Because of its natural and historical riches, the city has been included in a national park bearing its name, the Mount Güllük-Termessos National Park.
Arrian, one of the ancient historians who dealt with this event and recorded the strategic importance of Termessos, notes that even a small force could easily defend it due to the insurmountable natural barriers surrounding the city. The location of the city at the mountain pass from the Phrygian hinterland to the plains of Pamphylia is described by Arrian, Annals 1,26,6. Alexander wanted to go to Phrygia from Pamphylia, and according to Arrian, the road passed by Termessos.
There are other passes much lower and easier to access, so why Alexander chose to ascend the steep Yenice pass is still a matter of dispute. It is even said that his hosts in Perge sent Alexander up the wrong path. Alexander wasted a lot of time and effort trying to force his way through the pass, which had been closed by the Termessians, and so, in anger he turned toward Termessos and surrounded it. Probably because he knew he could not capture the city, Alexander did not undertake an assault, but instead marched north and vented his fury on Sagalassos.
Alexander The Great’s yacht club, founded in the winter of 334 BC at Phaselis, an hour drive south along the coast from our home in Antalya.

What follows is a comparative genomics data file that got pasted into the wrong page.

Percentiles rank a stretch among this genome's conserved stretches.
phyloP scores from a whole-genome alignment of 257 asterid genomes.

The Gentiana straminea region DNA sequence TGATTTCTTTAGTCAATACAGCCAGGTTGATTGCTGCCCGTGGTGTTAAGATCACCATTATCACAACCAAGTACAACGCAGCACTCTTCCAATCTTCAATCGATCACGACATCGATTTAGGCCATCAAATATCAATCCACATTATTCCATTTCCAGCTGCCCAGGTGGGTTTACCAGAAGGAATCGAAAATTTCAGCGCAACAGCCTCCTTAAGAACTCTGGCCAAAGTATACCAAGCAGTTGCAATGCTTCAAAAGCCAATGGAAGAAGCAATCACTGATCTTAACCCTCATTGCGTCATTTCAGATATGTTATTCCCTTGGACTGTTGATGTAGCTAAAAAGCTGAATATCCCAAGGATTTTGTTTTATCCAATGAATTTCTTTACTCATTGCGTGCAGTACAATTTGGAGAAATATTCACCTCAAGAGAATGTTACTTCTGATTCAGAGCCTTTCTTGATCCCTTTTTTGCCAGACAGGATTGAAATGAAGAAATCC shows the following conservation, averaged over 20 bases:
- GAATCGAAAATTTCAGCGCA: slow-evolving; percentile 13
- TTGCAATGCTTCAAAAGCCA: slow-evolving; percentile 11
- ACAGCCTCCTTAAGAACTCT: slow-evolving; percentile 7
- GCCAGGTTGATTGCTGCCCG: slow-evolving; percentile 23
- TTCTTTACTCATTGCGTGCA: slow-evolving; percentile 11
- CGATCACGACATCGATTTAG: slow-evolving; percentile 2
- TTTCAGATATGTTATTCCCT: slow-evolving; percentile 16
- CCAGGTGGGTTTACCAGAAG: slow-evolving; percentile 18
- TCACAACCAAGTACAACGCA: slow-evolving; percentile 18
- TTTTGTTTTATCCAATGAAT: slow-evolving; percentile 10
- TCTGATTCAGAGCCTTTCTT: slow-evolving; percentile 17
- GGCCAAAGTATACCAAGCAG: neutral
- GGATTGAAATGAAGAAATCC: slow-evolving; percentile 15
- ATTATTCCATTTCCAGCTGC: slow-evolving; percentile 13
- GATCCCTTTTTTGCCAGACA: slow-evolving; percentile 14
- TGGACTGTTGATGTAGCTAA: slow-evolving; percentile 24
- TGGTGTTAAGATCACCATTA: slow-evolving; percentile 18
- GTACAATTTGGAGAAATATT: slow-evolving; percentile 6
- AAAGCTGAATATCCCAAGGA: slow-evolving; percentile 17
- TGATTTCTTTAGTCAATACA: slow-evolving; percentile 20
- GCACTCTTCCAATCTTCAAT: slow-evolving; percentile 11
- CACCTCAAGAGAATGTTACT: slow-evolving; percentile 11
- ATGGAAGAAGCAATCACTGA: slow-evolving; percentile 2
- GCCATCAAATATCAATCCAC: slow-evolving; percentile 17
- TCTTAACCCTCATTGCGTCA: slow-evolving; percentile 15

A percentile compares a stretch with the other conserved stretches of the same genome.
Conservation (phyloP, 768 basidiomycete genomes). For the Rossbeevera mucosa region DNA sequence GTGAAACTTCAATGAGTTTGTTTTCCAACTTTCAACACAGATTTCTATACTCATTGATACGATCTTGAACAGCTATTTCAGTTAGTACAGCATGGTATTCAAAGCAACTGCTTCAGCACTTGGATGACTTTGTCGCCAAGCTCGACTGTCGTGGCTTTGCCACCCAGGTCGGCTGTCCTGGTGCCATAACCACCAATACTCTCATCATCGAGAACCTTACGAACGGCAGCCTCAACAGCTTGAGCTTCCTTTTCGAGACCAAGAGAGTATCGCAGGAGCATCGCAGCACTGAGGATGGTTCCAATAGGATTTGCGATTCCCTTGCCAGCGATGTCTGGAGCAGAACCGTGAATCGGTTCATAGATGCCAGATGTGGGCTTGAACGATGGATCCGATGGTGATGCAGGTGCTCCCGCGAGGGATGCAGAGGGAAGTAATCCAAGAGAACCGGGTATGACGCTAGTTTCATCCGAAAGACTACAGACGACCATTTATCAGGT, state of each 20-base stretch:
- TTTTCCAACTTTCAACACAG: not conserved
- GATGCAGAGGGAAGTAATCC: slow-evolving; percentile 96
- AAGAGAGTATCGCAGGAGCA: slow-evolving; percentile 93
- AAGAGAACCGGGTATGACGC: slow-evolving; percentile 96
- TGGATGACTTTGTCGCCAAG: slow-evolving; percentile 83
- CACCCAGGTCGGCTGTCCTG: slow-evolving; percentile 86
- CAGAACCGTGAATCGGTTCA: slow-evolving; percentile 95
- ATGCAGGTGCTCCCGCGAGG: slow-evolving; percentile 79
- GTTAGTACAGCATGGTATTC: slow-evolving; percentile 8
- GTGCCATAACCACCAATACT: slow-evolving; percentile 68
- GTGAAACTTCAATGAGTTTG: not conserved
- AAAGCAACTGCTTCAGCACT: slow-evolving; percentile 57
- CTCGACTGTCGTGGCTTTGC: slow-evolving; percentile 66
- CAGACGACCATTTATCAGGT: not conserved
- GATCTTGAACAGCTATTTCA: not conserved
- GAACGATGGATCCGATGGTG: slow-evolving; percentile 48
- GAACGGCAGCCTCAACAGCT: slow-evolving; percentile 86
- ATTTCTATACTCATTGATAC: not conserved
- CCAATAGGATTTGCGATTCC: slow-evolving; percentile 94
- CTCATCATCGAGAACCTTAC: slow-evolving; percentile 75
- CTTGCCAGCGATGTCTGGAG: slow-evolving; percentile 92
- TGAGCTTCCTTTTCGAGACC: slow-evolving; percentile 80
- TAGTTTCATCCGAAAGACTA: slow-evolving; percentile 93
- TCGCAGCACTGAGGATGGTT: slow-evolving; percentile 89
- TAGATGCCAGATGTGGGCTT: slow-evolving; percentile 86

PHASELIS (Greek: Φασηλίς) was an ancient Greek and Roman city on the coast of Lycia. Its ruins are located north of the modern town Tekirova in the Kemer district of Antalya Province in Turkey. It lies between the Bey Mountains and the forests of Olympos National Park, 16 kilometers (9.9 mi) south of the tourist town of Kemer and on the 57th kilometer of the Antalya–Kumluca highway. Phaselis and other ancient towns around the shore can also be accessed from the sea by daily yacht tours.
The town was set up by the Rhodians in 700 BC. Because of its location on an isthmus separating two harbors, it became the most important harbor city of eastern Lycia and an important center of commerce between Greece, Asia, Egypt, and Phoenicia, although it did not belong to the Lycian League. The city was captured by Persians after they conquered Asia Minor, and was later captured by Alexander the Great.